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The Carletonian

The Carletonian

New Semaphore director leads fall show

<ith Howard began at Carleton this fall as a full-time professor of dance, co-director of Semaphore Repertory Dance Company, and incoming director of the dance program. Judith has formerly taught dance at Macalester College and at the University of Minnesota, as well as working professionally in dance and choreography. She has worked for such organizations as the Southern Theater and the Walker Art Center, and has received a McKnight Choreographic Fellowship along with several other grants in dance. Howard was selected “Twin Cities Best Choreographer” in 2005 by the City Pages, in addition to many other awards for choreography and dance.

Howard is taking over leadership of the dance program from Mary Easter over the next year, as Easter prepares to retire. She is hesitant to suggest that she will bring change with her new role, because of how impressed she has been with the current program.

“I have only been here a few [months], but I have been watching and learning, and I’ve observed a high standard of excellence which I would like to see continue,” she said.

Howard commented on the range of dance programs at Carleton. She credited the incredible commitment of the dancers as well as the leadership of Mary Easter and Jane Shockley for the success of Semaphore. In addition, she loved the concept of Ebony.

“I come from a lot of inclusiveness,” she said of her dance background, “I love that [an opportunity like Ebony] exists here.”

Howard does intend to make changes that place furhter emphasis on the academic side of dance.

“I wonder where the dance scholarship is, and the people who are interested in dance itself…I would really like to bring some of that.”

She will be teaching Fields of Performance, a choreography class open to students of all experience levels, this winter. Howard intends to bring a scholarly approach to her class, in which students will analyze sports, games, and structures for movement to be used in dance. She hopes to bring in athletic coaches and guest choreographers for this class.

Another area of interest for Howard is the importance of gender, sexuality, and the female body in dance movement. In her past work, she has emphasized this feminist approach, African and African-American influence, and the relationship between disability and dance.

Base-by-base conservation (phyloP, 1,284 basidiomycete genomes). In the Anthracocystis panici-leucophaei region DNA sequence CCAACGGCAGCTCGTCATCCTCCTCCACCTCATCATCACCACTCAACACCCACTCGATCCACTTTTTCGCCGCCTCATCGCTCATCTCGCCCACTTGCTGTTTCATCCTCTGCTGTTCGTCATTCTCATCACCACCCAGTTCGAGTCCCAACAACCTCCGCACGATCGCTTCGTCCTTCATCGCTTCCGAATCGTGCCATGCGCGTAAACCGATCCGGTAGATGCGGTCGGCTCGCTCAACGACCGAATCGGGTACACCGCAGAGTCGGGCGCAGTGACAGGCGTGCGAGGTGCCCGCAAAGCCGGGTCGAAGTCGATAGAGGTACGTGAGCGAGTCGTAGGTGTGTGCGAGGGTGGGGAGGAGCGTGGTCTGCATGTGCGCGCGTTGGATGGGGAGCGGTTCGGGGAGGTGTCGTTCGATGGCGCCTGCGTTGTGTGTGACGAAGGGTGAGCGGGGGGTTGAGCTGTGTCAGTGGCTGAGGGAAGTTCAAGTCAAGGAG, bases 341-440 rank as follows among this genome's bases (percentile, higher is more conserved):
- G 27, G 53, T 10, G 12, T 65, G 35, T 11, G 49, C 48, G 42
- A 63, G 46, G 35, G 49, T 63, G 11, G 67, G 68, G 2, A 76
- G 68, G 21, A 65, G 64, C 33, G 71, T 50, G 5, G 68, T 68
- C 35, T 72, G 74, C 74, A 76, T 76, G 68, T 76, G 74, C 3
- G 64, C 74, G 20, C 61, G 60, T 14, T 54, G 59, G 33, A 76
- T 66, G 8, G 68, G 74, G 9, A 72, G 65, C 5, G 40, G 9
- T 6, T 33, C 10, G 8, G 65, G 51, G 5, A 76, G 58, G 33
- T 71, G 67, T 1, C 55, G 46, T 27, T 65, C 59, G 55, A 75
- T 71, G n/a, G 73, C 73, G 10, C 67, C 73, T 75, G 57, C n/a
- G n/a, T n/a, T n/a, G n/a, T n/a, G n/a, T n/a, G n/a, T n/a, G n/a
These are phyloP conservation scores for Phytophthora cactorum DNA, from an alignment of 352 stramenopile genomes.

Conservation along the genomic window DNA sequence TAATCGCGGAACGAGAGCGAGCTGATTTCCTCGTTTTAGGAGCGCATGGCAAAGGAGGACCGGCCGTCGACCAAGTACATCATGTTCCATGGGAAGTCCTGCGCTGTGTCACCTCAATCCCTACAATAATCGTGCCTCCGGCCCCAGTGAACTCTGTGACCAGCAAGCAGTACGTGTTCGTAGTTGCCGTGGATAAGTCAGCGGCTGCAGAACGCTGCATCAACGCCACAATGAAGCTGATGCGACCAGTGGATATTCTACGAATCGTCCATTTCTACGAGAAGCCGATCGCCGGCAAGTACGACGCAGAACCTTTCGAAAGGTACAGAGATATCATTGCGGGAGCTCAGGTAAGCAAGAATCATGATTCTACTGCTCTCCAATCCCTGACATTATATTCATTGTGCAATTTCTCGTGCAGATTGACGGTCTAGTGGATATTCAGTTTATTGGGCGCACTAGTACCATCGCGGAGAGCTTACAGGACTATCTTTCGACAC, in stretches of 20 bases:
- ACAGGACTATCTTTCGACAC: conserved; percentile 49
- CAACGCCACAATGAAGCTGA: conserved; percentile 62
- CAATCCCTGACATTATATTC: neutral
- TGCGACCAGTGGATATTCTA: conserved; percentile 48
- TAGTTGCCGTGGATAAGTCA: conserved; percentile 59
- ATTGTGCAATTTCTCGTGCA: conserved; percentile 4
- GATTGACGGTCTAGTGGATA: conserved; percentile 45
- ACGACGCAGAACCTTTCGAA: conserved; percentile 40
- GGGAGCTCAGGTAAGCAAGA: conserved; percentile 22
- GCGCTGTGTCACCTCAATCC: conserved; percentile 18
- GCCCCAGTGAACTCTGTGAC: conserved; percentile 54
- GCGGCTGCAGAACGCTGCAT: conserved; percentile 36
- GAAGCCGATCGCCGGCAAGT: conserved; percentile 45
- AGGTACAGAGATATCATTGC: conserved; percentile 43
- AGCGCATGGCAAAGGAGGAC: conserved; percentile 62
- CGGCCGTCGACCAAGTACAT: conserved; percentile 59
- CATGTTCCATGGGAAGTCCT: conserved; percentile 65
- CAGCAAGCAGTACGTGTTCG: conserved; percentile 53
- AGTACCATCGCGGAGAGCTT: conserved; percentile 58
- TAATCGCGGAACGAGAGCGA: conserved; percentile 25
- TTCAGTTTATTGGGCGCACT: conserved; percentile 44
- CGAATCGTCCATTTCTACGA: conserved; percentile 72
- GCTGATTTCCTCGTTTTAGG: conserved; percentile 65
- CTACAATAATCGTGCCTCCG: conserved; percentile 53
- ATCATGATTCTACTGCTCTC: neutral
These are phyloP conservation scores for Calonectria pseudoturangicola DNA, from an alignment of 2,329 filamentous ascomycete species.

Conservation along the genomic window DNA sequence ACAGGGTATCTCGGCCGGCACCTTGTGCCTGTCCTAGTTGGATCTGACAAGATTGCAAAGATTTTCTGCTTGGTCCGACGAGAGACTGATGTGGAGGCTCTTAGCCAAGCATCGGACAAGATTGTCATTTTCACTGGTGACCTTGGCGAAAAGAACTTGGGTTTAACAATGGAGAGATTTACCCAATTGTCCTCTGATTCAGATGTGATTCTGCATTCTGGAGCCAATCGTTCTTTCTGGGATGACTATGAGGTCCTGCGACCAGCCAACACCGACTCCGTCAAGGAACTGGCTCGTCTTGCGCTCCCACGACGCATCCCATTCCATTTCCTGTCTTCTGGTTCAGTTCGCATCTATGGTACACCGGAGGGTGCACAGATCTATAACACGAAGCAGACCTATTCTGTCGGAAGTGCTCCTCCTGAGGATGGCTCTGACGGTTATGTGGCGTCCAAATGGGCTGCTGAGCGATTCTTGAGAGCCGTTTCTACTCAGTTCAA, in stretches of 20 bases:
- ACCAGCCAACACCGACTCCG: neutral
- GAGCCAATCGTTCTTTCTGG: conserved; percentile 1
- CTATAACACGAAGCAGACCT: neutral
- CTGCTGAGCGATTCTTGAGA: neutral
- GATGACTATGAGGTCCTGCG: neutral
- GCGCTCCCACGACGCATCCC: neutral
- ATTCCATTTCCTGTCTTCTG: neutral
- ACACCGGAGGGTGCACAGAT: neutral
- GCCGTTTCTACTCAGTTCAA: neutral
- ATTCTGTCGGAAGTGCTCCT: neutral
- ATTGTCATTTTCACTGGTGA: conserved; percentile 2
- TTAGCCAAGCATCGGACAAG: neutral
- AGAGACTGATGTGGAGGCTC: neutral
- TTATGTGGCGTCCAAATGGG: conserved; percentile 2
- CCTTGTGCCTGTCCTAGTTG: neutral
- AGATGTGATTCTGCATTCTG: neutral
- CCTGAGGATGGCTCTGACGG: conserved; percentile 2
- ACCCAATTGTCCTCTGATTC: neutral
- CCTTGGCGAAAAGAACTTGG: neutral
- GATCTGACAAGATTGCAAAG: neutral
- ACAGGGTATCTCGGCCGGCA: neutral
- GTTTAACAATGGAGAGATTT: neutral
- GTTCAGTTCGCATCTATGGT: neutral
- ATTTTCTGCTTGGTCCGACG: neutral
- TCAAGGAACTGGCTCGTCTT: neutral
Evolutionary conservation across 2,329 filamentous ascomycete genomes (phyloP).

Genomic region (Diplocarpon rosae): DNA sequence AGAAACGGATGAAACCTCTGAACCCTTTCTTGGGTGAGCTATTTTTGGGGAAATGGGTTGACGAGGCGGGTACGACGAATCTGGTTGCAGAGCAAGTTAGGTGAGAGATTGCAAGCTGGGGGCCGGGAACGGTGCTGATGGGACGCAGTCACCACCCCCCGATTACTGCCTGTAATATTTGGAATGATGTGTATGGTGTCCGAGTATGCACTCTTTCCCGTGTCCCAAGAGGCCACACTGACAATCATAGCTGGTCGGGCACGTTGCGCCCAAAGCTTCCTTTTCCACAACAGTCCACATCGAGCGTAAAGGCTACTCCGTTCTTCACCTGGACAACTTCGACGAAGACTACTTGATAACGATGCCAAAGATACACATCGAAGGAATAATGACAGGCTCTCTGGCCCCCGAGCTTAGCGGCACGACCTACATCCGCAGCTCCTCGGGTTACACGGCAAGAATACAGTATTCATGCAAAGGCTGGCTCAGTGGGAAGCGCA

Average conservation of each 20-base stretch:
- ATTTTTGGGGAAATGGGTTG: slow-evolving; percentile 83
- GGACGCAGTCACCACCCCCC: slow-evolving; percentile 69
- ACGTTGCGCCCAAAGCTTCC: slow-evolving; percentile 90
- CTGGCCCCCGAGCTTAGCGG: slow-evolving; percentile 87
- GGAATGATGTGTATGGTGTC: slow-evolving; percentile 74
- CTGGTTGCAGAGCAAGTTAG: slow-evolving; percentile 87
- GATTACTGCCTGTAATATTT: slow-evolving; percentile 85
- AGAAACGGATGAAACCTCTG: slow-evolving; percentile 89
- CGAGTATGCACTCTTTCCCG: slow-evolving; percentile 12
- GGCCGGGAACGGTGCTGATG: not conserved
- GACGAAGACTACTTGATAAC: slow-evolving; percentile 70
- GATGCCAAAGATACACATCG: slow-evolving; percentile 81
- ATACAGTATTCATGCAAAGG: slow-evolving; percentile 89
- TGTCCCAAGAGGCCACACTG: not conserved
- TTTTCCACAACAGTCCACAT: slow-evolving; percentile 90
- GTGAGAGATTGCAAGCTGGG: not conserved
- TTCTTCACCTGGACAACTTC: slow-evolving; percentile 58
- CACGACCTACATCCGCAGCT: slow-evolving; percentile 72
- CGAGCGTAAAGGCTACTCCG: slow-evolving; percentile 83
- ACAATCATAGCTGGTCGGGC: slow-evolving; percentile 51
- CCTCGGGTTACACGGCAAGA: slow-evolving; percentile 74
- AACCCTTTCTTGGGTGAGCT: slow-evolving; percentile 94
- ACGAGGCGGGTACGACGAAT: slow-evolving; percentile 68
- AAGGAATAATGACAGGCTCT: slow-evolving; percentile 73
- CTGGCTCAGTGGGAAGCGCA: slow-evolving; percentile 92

Howard explains that her mission is to broaden the definition of dance, through these themes and other interdisciplinary ventures. “I would like to see more dance-making with a greater amount of students involved,” she said, summing up her ideas for the future of dance at Carleton.

Friday and Saturday night at 8:00 p.m. in Arena theatre, Semaphore will put on their fall dance concert, under the direction of Howard and Shockley. Two pieces are professionally choreographed, one by Wynn Fricke and the other by Morgan Thorson. Fricke is the 2007-08 guest choreographer, and head of the dance program at Shattuck St. Mary’s School in Faribault. Thorson is a choreographer, teacher and DJ from Minneapolis.

Three of the pieces were created by members of Semaphore. The pieces of Lily Sasse ’08, Jenny Oyallon-Koloski ’08, and Taylor Young ’08 are set to a wide variety of music, from Johnny Cash to electronica. The dances themselves are very diverse. Young’s piece, which he and Oyallon-Koloski perform, traces a relationship between two people—dancing separately and together, and ending in an embrace. Sasse’s is characterized by jerky, anxious movements, and Oyallon-Koloski’s is the peak energy of the whole show, with spotlights and excited motion.

The second to last piece is Howard’s introductory solo, a theatrical piece which highlights her background in theater. The piece is entitled “Ophelia,” and it follows the love interest of Hamlet through her death. Howard shows her interest in the relationship of dance with the female body and sexuality in this piece.

The members of Semaphore, along with Howard and Shockley, have worked hard to bring together an impressive fall concert.

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